French snails on the menu; a well-travelled French concept28-11-2017
An essential part of French gastronomy,
escargots or edible snails, are a popular dish for a fair few curious foodies across the globe, always on the look-out for new flavours
So why do the French eat snails? Like frog’s legs, the snail-eating cliché never ceases to amaze foreign foodie counterparts. And France is the world’s biggest consumer of snails. This very particular craving finds its roots in gastronomic tradition dating all the way back to the Renaissance. At the time, the more privileged echelons of society had become accustomed to dining on snails, while keeping their food fetish a closely-guarded secret. Winemakers in the Bourgogne region heard about the trend on the grapevine and started to collect and transport large quantities of the delicacy to Paris, home of the Royal Court. Over time, snails from the Burgundy region became true celebrities in their own right, to the extent that the whole of Europe was keen to try them too. Snail eating became more mainstream, and authentic escargots de Bourgogne increasingly rare as other species gained in popularity and new recipes came to the fore. Today, cagouilles, as they are known fondly in Bourgogne, are enjoyed on a global scale. While the French lead the snail eating table and devour 16,000 tonnes every year, they also specialise in farming, processing and shipping. As the festive season approaches, it’s a busy time of year for the sector, with two-thirds of all snail consumption concentrated over this short season.
From farm to fork
There are currently around 400 snail farms in France. Farms are tasked with overseeing the breeding, rearing, feeding and delivery of these gastropods to restaurants, hotels and multiple grocers. Snails reproduce in specially-adapted spaces and are fed on cereals. They are allowed to complete their growth out in the fields. The two main edible species are Helix aspersa maxima and Helix aspersa aspersa, otherwise known as large grey and small grey.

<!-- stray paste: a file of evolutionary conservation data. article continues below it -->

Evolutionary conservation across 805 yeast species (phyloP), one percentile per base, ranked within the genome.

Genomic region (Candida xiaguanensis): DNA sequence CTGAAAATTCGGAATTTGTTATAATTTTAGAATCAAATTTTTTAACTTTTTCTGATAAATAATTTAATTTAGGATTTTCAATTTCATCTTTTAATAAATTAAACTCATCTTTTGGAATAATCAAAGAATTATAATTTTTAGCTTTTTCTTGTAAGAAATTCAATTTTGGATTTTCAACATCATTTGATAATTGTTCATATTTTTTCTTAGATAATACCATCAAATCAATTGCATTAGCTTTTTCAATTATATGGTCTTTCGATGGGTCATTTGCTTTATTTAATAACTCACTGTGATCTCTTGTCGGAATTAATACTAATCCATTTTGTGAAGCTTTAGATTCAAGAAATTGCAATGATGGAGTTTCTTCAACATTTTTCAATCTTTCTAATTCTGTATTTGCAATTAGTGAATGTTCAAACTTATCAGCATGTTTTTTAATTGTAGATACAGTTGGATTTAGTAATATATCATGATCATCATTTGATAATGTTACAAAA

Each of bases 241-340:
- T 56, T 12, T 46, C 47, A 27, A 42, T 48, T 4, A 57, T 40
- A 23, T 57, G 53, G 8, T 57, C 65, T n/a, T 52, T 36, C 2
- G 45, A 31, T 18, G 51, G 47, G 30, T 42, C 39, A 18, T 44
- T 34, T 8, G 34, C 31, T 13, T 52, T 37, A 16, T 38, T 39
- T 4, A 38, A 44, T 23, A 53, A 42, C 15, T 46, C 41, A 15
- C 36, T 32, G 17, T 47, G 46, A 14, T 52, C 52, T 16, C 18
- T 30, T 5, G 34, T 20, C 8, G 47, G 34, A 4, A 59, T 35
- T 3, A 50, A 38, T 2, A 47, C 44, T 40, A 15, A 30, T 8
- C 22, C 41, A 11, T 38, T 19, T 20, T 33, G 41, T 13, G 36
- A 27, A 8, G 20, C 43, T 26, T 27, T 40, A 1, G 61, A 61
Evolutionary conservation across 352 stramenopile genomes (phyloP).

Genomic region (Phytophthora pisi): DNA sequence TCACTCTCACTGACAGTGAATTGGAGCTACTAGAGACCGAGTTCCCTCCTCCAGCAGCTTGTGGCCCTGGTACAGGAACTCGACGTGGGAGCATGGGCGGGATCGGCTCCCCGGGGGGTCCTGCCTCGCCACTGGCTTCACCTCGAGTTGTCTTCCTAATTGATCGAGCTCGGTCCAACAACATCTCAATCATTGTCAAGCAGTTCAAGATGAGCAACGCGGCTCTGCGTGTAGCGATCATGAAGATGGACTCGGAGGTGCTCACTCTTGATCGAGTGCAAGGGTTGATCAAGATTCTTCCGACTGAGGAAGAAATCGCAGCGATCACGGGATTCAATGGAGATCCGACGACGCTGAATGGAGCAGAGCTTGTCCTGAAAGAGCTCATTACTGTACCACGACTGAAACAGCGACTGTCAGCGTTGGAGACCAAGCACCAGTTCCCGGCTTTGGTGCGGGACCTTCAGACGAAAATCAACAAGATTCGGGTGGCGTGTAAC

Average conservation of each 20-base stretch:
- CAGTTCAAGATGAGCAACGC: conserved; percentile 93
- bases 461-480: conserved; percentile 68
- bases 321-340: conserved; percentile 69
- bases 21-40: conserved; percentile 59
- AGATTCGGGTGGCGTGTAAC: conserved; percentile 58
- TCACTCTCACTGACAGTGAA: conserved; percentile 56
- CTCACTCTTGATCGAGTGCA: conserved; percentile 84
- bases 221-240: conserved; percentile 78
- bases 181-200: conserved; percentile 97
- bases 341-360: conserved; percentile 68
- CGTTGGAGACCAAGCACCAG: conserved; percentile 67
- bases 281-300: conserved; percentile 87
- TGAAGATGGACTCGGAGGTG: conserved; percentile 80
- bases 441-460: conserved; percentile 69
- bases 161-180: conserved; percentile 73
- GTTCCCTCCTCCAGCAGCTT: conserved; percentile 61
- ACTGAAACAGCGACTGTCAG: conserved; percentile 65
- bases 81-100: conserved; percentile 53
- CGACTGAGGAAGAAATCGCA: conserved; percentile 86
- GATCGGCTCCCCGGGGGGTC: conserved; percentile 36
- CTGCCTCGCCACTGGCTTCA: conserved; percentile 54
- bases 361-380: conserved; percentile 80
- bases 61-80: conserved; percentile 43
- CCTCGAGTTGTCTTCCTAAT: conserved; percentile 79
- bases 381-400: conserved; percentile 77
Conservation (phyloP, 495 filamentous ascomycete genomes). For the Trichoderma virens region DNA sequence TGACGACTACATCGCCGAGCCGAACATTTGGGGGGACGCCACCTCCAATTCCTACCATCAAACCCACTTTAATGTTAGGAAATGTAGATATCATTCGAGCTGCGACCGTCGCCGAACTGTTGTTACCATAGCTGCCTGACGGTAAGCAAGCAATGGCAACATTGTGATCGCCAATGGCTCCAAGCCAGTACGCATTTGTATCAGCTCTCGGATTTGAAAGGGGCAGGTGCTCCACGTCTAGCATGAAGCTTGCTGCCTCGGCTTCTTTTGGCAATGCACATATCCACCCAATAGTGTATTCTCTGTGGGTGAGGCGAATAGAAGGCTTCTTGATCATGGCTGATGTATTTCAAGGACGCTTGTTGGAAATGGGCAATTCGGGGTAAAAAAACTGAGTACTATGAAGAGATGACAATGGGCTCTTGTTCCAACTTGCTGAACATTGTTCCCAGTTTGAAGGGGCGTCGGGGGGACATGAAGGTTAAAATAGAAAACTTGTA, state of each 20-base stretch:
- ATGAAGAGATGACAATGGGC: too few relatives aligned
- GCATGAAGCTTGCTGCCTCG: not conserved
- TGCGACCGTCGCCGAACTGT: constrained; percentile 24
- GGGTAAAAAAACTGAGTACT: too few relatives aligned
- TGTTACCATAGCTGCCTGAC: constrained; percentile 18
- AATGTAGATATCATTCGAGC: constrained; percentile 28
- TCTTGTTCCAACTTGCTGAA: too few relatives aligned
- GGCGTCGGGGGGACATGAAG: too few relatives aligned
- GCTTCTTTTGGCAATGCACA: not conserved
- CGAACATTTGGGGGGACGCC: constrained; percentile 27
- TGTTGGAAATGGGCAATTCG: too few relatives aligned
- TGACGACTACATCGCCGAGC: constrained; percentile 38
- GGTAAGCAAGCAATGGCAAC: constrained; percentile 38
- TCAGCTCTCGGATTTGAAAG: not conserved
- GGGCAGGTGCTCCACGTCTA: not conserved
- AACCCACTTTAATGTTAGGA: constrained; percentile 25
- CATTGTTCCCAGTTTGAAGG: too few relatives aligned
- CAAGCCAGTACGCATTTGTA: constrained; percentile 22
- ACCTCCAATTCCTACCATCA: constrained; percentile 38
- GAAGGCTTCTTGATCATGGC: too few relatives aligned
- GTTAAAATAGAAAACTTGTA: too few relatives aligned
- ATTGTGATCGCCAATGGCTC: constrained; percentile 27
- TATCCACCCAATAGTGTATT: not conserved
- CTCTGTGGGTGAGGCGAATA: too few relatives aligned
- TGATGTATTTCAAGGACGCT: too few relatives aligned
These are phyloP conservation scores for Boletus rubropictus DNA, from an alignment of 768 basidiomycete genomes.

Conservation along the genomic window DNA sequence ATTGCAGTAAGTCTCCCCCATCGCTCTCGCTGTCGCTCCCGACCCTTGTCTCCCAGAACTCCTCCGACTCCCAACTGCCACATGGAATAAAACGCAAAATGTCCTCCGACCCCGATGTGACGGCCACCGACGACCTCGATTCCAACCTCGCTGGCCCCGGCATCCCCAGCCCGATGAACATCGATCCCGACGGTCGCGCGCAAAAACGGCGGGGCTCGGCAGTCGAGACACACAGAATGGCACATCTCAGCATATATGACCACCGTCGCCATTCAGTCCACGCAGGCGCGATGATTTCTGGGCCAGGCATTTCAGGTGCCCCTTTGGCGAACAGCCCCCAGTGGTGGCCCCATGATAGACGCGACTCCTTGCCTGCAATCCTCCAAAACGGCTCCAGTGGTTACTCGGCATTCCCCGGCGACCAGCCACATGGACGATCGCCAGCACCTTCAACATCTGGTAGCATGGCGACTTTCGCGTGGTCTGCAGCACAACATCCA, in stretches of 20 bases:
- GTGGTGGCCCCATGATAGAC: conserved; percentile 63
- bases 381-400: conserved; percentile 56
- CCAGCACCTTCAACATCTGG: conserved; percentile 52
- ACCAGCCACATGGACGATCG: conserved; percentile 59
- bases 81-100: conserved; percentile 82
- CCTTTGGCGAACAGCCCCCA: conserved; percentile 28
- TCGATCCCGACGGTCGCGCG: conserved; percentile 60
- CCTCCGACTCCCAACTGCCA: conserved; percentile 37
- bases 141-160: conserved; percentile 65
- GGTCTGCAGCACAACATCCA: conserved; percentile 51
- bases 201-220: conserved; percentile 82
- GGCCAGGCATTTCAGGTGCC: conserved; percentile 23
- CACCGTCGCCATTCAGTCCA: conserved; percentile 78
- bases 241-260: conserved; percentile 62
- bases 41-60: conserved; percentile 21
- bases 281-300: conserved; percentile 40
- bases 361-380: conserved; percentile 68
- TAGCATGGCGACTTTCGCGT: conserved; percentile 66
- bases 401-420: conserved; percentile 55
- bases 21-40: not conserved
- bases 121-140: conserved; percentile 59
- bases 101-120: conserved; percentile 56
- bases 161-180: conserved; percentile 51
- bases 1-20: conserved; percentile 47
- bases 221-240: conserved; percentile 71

Denis Petit, Burgundy heliculturalist
The French héliciculture sector is mainly concentrated in eastern France, in Bourgogne in particular. It is here that Denis Petit, originally from Paris, decided to set down roots. He currently heads up Escargotiere Bourguignonne, a family business of which he took control five years ago. “The snails are delivered when only 7-days old and I take care of the rest”, the snail farmer explains. “The secret to the success of snail farming is taking care not to exceed the recommended density per square metre so that the snails are not compromised”. It certainly seems to be doing the trick for Denis Petit. He sells his large grey variety to Paris’s top luxury establishments. The Ritz, Bristol and Prince de Galles are all regular customers. “60% of our production goes to luxury hotels”, explains the snail farmer based in Cruzy-le-Chatel, near Chablis. He also takes pride in shipping to a number of reputed establishments further afield. “We work in Hong Kong and Japan with the Shangri-La luxury hotel chain. We sell raw snails and leave the preparation to them”. Since the beginning of April, Denis Petit has been promoting speciality snails from a food truck in Place du père CHAILLET, métro VOLTAIRE PARIS 11th arrondissement. “We sell our snails direct to the consumer, and offer tastings of the heated product too. A large number of tourists come to the food truck given our intrinsically French identity. For them, it’s almost a rite of passage to taste snails.”
L’Escargotiere Bourguignonne offers a variety of snail-centric processed products. Among them, the classic dish of snails cooked in butter, garlic, parsley and shallots, snail and mushroom casserole, snail soup with urchins and the ever-popular snail sausage Chablisienne.
Groupe Francaise de Gastronomie, the world’s leading snail company
While many companies are keen to blow the proverbial snail trumpet in foreign fields, the Groupe Francaise de Gastronomie company currently leads the way in frozen snail sales. The company has specialised in fresh and frozen foods since 1990, including snail-based dishes. Since the very outset, the company has made it its mission to sell Bourgogne-style snail recipes, among other snail-centric dishes. “Snails are a recognisable symbol of French gastronomy, and showcase genuine know-how, and as such, it was interesting to ship this speciality beyond France” explains Patrick Jagut, CEO, who points out that his snails are “hand-shelled and prepared in butter”. Their main customers are importers, multiple grocers and restaurants, from Benelux, Japan, United States, Scandinavia, Eastern Europe and relatively recently China, who are warming to this French speciality. Clearly all go for the French escargot.